In Defense of the Bush Doctrine by Robert G. Kaufman (Lexington: The UniversityPress of Kentucky, 2007). 251 pp.
TED. V. MCALLISTER is Edward L. Gaylord Chairand Associate Professor of Public Policy at thePepperdine University School of Public Policy andauthor of Revolt Against Modernity: Leo Strauss, EricVoegelin, and the Search for a Post Liberal Order.
Some books are of the moment, slammingtheir bows straight on into contemporarypolitical storms. Robert Kaufman'sIn Defense of the Bush Doctrine is one suchbook. Some book reviews are of the momenttoo, written during the maelstrom in hopes ofdiscerning which way the wind is blowing.This is not such a review. By the time thisreview enters the conversation the book willbe many months old and circumstances willhave changed. But Kaufman's argumentraises many broader and deeper matters thandoes the present conflict in Iraq or even the"global war on terror." This is a book thatpresumes rather than proves, and what itpresumes goes to the center of the intellectualdivide separating conservatives andneoconservatives. Kaufman, a self-proclaimedneoconservative, understands the world andits machinations in light of a very simpletheoretical perspective and an even simplermoral casuistry. In his book one finds anumber of historical "lessons" but nothingapproaching historical understanding. Allserious arguments in this book are deductive,despite the many historical references.
Kaufman's theoretical framework he calls"Moral Democratic Realism." Such a viewbalances the pessimism of a "Judeo-Christian"conception of humans as suffering from"irredeemable human imperfection" with awild optimism about human freedom and thepower of the American hegemon to bringabout a much greater measure of globaldemocracy, freedom, and capitalism.Kaufman's view of human natureleads him to emphasize thenecessity of power relations andof the ready use of force tocheck evil. Because evil is alwayswith us, good people mustbe ever vigilant against thenewest manifestations of eviland they must be willing to useforce in this ongoing Manicheanstruggle.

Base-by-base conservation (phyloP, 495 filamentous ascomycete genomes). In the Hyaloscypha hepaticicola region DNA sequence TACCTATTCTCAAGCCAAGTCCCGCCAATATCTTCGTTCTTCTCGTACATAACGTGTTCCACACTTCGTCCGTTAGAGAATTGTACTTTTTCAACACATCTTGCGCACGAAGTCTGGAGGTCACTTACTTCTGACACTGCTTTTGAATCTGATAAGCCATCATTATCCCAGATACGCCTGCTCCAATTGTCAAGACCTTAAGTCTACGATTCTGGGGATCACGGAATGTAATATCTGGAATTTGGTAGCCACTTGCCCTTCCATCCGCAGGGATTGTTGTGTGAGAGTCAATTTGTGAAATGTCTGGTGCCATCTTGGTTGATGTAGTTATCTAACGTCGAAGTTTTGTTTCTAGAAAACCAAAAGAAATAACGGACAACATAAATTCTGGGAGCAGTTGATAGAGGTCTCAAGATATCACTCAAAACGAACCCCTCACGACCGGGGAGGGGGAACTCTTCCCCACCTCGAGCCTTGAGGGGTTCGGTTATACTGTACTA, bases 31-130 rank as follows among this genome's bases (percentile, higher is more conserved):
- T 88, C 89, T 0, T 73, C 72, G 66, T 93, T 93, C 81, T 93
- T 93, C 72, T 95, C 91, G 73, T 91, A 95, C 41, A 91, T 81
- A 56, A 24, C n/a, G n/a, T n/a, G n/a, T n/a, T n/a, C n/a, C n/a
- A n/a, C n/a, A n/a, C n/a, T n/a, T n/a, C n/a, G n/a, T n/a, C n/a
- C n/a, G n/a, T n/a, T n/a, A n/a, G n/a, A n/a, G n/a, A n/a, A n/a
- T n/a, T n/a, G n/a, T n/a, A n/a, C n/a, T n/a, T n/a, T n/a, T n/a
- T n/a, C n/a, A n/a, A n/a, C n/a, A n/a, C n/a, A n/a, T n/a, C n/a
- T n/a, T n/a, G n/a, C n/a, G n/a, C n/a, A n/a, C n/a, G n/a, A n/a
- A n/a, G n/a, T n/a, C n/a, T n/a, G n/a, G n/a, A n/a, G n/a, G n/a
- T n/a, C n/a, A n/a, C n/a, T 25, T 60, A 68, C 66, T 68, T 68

The "realism" in MoralDemocratic Realism stresses thecentrality of power in internationalrelations. Diplomacy, internationalagreements, world opinion, can never substitutefor the use or threat of power. However,unlike other realists, Kaufman maintains,Moral Democratic Realism also recognizesthe importance of regime types, ofideologies, in determining how states will actin international relations. Reagan, for instance,recognized that communist ideologywas "evil" or pathological and that the leadersof the Soviet Union were motivated notonly by some generic self-interest but guidedby their ideological perversions. Thus, aproper realism, as exercised paradigmaticallyby Ronald Reagan, requires understandingthe ways ideas or ideologies shape the variousactors in international relations.
So also are Reagan's stark moral judgments—"evil empire"—paradigmatic ofKaufman's theoretical framework. Whilenot oblivious to America's moral failures,Reagan nonetheless believed deeply in thebasic moral goodness of the American experiment.Because universal moral norms areencoded in the national DNA, and becauseboth Reagan and Kaufman seem to think ofthe United States as part of a providentialplan, America has a moral (divine?) obligationto spread democracy, capitalism, andfreedom to benighted lands. Kaufman assertsblithely that this moral mission has been at thecenter of American self-understandingand governmentpolicy since George Washington'sadministration. Only prudentialjudgments about thepower of the American nationto effect these changes shapedparticular actions, but none ofAmerica's "great statesmen"ever doubted the moral imperatives—the Manifest Destiny—that providence hadplaced on this nation.